In Michigan, there were three influenza-associated pediatric deaths during the 2013-2014 influenza season, which was a decrease from the seven reported deaths during 2012-2013. However, flu vaccination rates remain low, especially among young adults. During the 2013-2014 season, only 10.1 percent of individuals 18-24 years of age were vaccinated against the flu.
The flu is a contagious and sometimes life-threatening respiratory virus, especially for infants, the elderly, pregnant women, and people with certain health conditions. Everyone six months of age and older should get a flu vaccine each year; vaccination is the first and most important step to protect against the flu.
It is recommended that all residents over six months of age receive the flu vaccination as soon as the vaccine is available to receive the most protection against the virus all season long. However, if you miss getting your vaccine in the fall, remember it is not too late to protect yourself against the virus during the rest of the flu season, which often lasts late into the spring.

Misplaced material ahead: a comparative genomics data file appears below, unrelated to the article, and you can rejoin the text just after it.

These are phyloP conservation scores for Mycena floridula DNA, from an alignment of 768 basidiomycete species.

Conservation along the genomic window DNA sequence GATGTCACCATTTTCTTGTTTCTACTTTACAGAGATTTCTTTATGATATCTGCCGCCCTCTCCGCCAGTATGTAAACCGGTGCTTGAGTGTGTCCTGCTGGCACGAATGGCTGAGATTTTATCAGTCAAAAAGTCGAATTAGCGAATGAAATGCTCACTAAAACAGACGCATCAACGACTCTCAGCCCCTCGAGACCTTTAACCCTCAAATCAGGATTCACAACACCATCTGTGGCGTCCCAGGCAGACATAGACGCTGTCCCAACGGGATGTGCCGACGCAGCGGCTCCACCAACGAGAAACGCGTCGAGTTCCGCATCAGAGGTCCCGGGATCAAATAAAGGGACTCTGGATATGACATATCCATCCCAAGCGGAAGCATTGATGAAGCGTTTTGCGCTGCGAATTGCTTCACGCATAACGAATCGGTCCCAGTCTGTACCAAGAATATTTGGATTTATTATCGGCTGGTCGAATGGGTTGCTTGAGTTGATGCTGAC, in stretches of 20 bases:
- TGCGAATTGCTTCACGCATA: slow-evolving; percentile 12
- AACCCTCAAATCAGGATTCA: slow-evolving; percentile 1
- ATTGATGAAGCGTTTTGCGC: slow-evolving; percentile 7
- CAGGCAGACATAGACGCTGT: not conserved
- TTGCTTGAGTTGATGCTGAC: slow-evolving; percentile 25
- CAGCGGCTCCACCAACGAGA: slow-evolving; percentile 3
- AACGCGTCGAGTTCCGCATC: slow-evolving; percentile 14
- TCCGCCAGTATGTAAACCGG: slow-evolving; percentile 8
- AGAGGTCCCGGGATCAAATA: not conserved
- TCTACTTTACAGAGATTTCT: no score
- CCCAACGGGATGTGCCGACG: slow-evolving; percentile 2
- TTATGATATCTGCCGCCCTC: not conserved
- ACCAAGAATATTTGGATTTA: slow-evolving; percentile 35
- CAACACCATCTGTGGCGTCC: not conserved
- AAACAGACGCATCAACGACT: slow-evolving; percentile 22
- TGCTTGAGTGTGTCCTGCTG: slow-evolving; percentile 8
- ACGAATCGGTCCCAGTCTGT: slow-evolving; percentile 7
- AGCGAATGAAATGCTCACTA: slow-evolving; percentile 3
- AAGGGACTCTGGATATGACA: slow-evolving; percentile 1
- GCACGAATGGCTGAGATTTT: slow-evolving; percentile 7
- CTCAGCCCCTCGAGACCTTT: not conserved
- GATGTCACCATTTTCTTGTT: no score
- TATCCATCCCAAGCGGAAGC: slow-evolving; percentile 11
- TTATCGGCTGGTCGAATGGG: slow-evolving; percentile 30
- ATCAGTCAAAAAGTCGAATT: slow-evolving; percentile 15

For more information about vaccinations in Michigan, visit www.michigan.gov/immunize and www.michigan.gov/flu. To find a vaccine near you, visit http://vaccine.healthmap.org/.
Contributors to this Issue HealthDay Maternal and Child Health Library MDCH __________________________________________________________
Quick Links . . .